Profits Can Come from Small Packages

Eight years ago, Mrs. Elma Garan and her husband both lost their jobs. Subsequently, to support their five children, they started a business of delivering bread and fish to sari-sari (small grocery) stores and fish stalls in the Santo Tomas Public Market in Mindanao. The couple barely made a profit from their business, since they did not have the means to increase their inventory and sell to more customers. “We knew we had to do something so our business would grow, but we did not have enough money to expand. Our earnings were just enough for our family’s needs”, recounts Mrs. Garan.

To supplement their income, Mrs. Garan decided to start another business. Aware of the local practice of buying tingi-tingi (repackaged small retail items), she decided to buy goods in bulk and repack them in smaller quantities sized for household consumption. Housewives on a tight budget frequently look for these lower-priced packets that contain the quantity they need for the day or week. She borrowed PhP2,000 (about US$36) from an informal lender and bought spices – onions, garlic, and black pepper – in bulk and then repacked them. Mrs. Garan sold the items to sari-sari stores on consignment.

Initially, Mrs. Garan limited her delivery to stores in Santo Tomas. In 2002, however, rising demand for her products encouraged her to expand outside of Santo Tomas. It was then that she learned about the microfinance loan program of the Rural Bank of Santo Tomas (RBST). RBST designed and offered the individual loan product after receiving training and technical assistance from the United States Agency for International Development’s (USAID) Microenterprise Access to Banking Services (MABS) Program. Designed with microenterprise owners in mind, RBST’s microfinance loan product is offered at interest rates much lower than that charged by moneylenders or pawnshops.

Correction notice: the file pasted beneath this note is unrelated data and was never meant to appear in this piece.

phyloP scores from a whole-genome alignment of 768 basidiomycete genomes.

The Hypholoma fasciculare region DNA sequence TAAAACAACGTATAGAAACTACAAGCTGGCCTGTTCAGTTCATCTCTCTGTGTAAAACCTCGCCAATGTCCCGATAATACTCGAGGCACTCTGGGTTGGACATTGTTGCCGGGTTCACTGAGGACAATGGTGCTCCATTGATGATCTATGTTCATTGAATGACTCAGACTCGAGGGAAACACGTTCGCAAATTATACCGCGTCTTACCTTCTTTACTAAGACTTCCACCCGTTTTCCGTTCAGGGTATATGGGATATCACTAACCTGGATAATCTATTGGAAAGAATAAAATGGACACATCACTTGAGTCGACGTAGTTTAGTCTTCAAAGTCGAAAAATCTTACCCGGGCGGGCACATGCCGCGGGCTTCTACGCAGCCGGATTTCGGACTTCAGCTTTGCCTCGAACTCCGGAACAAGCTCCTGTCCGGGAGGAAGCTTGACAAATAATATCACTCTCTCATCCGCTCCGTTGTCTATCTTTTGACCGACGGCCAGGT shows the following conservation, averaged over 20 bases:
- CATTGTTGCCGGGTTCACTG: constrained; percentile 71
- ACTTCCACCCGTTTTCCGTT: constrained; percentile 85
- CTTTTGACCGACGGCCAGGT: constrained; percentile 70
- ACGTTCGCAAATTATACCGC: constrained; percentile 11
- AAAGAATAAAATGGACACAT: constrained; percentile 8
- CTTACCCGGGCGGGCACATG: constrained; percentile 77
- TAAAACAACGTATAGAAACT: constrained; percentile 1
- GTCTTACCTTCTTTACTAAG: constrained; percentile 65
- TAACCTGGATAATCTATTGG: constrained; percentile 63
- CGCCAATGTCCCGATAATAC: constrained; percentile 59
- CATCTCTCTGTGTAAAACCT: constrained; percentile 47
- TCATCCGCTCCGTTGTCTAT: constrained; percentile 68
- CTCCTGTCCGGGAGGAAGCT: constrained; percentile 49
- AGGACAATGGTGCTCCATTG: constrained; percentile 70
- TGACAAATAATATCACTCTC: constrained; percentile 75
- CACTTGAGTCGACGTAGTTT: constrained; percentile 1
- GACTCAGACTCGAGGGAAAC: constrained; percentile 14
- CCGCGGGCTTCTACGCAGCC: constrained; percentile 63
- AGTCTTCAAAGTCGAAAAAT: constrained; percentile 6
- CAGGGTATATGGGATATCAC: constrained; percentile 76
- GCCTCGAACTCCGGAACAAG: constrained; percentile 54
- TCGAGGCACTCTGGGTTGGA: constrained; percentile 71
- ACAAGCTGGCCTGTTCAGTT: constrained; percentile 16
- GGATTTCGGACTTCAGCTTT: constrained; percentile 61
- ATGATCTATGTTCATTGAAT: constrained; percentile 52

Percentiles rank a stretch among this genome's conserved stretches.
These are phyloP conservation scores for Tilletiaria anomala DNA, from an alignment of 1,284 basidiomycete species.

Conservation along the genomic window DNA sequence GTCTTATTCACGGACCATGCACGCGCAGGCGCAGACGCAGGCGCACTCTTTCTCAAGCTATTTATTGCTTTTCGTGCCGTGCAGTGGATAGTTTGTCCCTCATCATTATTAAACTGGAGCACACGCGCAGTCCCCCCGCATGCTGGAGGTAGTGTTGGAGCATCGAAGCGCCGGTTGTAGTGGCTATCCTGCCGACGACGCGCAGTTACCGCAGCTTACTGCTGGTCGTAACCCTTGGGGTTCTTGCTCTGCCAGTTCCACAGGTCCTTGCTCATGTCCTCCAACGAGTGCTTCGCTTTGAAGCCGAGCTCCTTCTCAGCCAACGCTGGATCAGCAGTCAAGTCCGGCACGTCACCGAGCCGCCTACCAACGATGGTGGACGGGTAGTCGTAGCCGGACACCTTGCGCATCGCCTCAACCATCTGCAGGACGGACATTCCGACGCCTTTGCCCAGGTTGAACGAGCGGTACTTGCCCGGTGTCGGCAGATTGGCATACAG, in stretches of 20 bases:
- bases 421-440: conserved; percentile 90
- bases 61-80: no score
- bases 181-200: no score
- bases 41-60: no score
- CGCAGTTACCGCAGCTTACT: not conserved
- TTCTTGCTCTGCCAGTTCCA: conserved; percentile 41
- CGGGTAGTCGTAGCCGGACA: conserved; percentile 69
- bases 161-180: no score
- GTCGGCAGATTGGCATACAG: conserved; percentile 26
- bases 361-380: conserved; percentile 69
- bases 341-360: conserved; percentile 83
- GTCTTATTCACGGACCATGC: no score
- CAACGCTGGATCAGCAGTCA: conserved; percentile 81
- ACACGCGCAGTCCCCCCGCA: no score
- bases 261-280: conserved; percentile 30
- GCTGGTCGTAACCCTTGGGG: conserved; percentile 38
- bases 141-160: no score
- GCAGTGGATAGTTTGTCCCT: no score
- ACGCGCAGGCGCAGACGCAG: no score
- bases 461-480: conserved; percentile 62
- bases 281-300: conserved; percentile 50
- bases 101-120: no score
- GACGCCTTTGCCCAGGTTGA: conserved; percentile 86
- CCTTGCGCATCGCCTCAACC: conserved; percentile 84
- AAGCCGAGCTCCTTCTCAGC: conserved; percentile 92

Mrs. Garan applied for and received an initial loan of PhP15,000 (US$268), which she used to buy additional inventory. She started supplying stores in the neighboring cities of Panabo and Tagum.

Several loans later, Mrs.Garan was able to increase her inventory and handle orders from major department stores in Davao City. Today, Mrs. Garan’s repacking business employs 10 people. The business continues to grow and is now a supplier of four big supermarkets in the Davao area.

“Before obtaining the additional capital from RBST, our business had very little chance of growing. Now, we no longer live from day to day but we can actually make plans for the future.” The Garan couple has used their increased income to finish building their home and hopes to send all their children to college.

Because of her business skills, Mrs. Garan was named the “Mindanao Microentrepreneur of 2004″ in an annual competition conducted by a leading business support organization. The award recognizes outstanding Filipino microentrepreneurs for their contributions to poverty alleviation and employment generation.